Thursday 5th August 2010

We caught cabs into the city of Tunis today for a look around. It was a beautiful sunny day and after a good sleep the world looked so much brighter. Also given the fact that Tunisia is on GMT+1, whereas the rest of the Mediterranean in this area is on GMT+2, gave us another hour of sleep – beautiful.

Again we caught two cabs. Jim, Michelle, Rico and Jackson in one cab and us in another. The first cab with the others in it agreed to take us into Tunis for 15 dinar per cab. This first driver spoke rapidly in Arabic to our driver and they seemed to be having a slight disagreement. In the end the first driver went back to his cab and our driver started off with the meter running. When we got to town our fare was 9 dinar. We guessed the previous conversation was trying to convince “our” driver to not use the meter and rip off the tourist again. Luckily for us he declined. When we left we gave him a good tip and he was exceedingly happy.

Before we could stop Jackson, she'd arranged for her driver to come back with a second cab at 3pm to collect us and take us back to the marina, again for another 15 dinar per cab.

In Tunis we were confronted with a bustling array of shops, people and smells. We walked through the streets soaking in the atmosphere as each shop owner tried to convince us to come into his shop – “just for a lookie lookie”, promising “best prices” and “top quality”.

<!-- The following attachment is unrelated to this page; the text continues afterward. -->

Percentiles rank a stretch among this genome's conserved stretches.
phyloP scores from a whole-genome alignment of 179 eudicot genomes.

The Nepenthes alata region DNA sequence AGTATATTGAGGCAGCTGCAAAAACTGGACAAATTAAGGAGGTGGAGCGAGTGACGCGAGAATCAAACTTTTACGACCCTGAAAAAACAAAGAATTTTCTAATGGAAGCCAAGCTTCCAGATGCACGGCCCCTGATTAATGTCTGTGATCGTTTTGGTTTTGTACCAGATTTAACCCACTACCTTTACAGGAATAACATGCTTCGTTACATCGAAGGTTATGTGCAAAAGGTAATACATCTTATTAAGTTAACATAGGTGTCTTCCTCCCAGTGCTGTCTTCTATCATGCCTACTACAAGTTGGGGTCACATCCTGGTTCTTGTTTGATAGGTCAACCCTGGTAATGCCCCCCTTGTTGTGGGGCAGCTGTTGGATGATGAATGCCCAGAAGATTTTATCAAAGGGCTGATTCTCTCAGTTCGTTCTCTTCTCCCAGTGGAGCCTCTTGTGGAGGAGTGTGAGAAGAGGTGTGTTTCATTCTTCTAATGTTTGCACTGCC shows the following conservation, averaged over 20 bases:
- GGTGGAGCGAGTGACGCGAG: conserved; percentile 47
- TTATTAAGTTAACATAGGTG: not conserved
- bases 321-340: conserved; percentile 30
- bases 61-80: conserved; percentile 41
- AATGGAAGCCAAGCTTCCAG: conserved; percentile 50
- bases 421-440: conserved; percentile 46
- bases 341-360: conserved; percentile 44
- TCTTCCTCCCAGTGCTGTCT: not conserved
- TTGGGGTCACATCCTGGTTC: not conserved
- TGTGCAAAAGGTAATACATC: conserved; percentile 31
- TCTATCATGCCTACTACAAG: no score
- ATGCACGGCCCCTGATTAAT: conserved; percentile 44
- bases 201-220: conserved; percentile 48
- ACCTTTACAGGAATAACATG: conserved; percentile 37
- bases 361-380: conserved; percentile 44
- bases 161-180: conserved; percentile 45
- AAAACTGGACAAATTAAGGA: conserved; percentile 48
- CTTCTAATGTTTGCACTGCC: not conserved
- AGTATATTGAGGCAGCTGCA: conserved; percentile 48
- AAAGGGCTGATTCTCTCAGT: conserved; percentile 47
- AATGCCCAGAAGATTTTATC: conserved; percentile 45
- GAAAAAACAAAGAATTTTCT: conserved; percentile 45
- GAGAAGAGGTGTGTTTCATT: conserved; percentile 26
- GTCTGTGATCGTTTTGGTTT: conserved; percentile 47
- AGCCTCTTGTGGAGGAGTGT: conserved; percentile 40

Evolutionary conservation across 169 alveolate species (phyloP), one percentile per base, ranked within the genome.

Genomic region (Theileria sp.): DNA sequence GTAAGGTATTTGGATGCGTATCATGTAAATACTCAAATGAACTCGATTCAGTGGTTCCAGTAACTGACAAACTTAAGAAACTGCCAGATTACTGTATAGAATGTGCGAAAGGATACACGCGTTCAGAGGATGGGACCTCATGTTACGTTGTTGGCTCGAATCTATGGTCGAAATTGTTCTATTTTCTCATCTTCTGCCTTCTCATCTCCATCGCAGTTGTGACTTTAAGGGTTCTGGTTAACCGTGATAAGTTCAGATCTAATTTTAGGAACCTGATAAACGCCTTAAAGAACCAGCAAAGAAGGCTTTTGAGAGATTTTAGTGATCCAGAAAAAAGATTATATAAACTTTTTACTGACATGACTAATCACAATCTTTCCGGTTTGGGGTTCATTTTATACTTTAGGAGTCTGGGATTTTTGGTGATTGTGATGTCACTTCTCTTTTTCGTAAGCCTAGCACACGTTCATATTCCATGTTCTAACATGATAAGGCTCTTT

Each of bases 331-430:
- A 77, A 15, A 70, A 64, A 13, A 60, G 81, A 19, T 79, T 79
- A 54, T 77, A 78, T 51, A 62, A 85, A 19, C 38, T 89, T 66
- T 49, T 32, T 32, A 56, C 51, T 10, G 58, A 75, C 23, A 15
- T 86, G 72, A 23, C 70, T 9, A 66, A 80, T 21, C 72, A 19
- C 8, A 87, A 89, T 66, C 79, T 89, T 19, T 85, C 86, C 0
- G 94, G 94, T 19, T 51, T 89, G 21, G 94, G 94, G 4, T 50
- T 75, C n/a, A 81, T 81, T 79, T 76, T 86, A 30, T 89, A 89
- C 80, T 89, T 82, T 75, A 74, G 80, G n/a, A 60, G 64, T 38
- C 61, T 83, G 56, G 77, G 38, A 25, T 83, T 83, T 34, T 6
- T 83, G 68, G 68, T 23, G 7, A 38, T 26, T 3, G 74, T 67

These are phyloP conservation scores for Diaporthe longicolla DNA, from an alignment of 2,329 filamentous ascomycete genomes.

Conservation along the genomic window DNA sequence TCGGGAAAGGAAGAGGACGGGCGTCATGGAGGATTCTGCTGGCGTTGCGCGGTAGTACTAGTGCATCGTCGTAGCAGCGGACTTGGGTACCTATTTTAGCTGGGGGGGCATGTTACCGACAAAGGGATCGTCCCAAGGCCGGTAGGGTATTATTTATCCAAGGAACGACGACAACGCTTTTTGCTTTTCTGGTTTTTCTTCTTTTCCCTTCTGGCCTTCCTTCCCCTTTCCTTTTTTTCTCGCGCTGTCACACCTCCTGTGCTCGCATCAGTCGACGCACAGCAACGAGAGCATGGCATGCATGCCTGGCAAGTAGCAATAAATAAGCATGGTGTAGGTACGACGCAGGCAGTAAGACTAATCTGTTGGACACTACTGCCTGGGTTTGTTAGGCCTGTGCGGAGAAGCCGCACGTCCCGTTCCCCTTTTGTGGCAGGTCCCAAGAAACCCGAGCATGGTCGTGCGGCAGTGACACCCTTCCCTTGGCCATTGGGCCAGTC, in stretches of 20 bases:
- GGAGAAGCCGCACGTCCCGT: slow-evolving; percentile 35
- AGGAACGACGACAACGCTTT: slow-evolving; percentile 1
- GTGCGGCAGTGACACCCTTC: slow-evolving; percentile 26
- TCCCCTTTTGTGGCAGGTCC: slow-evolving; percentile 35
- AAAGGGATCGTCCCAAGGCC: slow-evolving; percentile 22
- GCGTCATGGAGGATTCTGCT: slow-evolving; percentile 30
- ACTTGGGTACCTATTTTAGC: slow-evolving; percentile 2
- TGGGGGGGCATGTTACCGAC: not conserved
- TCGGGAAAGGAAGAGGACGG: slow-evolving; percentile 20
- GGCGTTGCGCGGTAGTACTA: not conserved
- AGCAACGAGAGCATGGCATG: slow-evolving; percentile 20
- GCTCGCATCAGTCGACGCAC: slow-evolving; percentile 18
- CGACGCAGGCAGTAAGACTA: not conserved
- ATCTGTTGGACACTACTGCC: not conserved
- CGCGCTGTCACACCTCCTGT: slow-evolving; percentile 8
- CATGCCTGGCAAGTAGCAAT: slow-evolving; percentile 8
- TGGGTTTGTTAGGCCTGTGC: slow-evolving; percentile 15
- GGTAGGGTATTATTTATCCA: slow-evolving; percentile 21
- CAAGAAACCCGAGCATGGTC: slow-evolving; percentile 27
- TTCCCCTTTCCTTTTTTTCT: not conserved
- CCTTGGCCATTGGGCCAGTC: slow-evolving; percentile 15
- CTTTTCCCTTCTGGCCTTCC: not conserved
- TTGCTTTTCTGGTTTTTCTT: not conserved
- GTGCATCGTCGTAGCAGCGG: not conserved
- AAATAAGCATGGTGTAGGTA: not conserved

We had a map showing a walking trail around the town, pointing out the places of interest. At one place we were given a tour of an old school where boys used to live 5 days a week while they got their schooling.

Girls, up until 1948 weren't educated, but rather took on the role of wife fairly early (often one of many). The man showing us the school told us the history of the place and the history of “his town”. Listening to his stories you could easily picture what life would have been like here. Jackson had marked out a “traditional house” on the walking tour that she wanted to see, but our self appointed “guide” told her that it was shut for renovation – however he knew of one nearby that was ¼ the price for entry that he would gladly take us to, which was much better than the closed one.

Smelling a rat, but not being able to shake the guy who seemed so sincere, we reluctantly followed him and listened as he gave us a personal tour of the house. The house was indeed traditional, and was also part museum, so we saw the old clothing, the old implements as well as the house fixtures.